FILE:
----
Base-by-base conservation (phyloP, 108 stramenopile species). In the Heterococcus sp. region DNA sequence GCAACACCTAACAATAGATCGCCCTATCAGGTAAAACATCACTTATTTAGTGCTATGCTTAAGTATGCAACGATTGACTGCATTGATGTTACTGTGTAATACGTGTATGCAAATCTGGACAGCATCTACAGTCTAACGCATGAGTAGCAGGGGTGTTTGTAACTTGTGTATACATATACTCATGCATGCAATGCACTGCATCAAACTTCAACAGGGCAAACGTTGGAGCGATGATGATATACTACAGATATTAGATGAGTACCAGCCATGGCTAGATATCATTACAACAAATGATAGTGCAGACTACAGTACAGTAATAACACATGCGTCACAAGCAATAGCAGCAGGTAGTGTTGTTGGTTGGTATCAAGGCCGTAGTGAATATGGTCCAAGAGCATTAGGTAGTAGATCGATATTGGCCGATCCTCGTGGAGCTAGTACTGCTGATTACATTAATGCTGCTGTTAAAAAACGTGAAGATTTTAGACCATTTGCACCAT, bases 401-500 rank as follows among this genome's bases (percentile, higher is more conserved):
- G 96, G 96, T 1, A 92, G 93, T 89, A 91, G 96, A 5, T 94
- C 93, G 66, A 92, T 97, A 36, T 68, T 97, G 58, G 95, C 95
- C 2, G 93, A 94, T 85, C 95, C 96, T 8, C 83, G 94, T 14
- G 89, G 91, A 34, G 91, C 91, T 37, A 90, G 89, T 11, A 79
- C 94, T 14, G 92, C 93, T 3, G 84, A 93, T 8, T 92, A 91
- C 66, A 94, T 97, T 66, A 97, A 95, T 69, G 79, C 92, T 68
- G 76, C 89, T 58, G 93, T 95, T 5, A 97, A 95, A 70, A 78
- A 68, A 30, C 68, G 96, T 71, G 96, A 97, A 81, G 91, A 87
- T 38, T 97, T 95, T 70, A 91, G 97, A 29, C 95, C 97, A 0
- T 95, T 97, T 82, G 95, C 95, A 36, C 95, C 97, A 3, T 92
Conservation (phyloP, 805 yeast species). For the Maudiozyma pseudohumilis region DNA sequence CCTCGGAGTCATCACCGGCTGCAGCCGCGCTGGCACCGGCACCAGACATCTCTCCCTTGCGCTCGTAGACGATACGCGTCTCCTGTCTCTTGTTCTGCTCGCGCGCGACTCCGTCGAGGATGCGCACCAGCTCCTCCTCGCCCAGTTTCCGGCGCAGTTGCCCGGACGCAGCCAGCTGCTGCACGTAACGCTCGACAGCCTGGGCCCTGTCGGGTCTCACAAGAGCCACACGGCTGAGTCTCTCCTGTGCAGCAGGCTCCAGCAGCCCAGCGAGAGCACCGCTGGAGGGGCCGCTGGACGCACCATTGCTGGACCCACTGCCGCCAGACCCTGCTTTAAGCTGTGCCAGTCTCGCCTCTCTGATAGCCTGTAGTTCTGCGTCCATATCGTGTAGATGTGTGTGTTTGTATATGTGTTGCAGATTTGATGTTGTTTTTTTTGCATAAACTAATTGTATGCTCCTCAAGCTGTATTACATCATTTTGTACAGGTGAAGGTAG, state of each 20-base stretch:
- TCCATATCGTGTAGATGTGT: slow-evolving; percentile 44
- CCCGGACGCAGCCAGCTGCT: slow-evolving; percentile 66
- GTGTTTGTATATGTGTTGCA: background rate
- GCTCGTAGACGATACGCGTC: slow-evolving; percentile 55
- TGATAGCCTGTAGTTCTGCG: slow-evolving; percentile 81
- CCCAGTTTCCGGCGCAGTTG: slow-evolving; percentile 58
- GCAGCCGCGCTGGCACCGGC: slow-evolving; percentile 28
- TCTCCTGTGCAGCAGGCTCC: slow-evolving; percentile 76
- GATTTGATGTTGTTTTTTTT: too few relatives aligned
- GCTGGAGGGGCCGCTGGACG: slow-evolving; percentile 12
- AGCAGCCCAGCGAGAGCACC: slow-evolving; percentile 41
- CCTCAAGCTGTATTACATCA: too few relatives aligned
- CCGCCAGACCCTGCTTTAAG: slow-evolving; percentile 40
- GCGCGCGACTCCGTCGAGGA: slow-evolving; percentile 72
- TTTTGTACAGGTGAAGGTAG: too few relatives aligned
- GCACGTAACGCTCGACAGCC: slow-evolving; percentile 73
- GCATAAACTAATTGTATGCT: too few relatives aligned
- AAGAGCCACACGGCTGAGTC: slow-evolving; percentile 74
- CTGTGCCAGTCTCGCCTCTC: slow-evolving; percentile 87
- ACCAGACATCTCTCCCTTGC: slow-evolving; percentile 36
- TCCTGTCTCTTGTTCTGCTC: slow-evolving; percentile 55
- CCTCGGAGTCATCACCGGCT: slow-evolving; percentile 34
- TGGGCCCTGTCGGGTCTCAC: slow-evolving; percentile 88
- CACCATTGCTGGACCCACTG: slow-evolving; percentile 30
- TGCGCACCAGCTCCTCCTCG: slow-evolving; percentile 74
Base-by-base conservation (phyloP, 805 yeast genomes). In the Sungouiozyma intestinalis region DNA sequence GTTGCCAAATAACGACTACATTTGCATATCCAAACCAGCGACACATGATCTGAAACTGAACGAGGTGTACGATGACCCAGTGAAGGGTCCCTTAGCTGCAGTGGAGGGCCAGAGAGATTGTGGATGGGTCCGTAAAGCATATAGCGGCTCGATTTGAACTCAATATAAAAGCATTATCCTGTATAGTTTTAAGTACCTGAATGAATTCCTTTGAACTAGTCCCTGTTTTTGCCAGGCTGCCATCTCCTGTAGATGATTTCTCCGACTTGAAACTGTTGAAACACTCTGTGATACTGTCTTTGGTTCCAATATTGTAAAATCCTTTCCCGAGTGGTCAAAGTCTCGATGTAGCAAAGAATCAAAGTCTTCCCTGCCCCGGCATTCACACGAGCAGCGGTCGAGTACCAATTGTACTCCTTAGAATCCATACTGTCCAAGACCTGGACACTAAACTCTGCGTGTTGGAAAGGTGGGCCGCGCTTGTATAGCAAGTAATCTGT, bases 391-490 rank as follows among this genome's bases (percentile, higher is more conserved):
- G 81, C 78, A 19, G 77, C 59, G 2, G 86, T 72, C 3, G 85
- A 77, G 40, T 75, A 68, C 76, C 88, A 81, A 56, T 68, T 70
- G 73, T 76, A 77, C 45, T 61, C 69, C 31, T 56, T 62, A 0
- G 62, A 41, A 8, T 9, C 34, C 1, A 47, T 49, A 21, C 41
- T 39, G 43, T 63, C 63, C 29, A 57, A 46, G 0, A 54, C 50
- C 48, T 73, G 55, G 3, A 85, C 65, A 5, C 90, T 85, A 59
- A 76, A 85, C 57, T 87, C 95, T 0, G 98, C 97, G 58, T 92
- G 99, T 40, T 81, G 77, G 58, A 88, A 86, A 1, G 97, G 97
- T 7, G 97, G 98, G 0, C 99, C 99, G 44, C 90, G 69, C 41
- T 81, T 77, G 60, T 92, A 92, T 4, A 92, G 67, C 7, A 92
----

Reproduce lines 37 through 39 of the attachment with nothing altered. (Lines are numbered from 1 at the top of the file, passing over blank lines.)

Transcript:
- TGCGCACCAGCTCCTCCTCG: slow-evolving; percentile 74
Base-by-base conservation (phyloP, 805 yeast genomes). In the Sungouiozyma intestinalis region DNA sequence GTTGCCAAATAACGACTACATTTGCATATCCAAACCAGCGACACATGATCTGAAACTGAACGAGGTGTACGATGACCCAGTGAAGGGTCCCTTAGCTGCAGTGGAGGGCCAGAGAGATTGTGGATGGGTCCGTAAAGCATATAGCGGCTCGATTTGAACTCAATATAAAAGCATTATCCTGTATAGTTTTAAGTACCTGAATGAATTCCTTTGAACTAGTCCCTGTTTTTGCCAGGCTGCCATCTCCTGTAGATGATTTCTCCGACTTGAAACTGTTGAAACACTCTGTGATACTGTCTTTGGTTCCAATATTGTAAAATCCTTTCCCGAGTGGTCAAAGTCTCGATGTAGCAAAGAATCAAAGTCTTCCCTGCCCCGGCATTCACACGAGCAGCGGTCGAGTACCAATTGTACTCCTTAGAATCCATACTGTCCAAGACCTGGACACTAAACTCTGCGTGTTGGAAAGGTGGGCCGCGCTTGTATAGCAAGTAATCTGT, bases 391-490 rank as follows among this genome's bases (percentile, higher is more conserved):
- G 81, C 78, A 19, G 77, C 59, G 2, G 86, T 72, C 3, G 85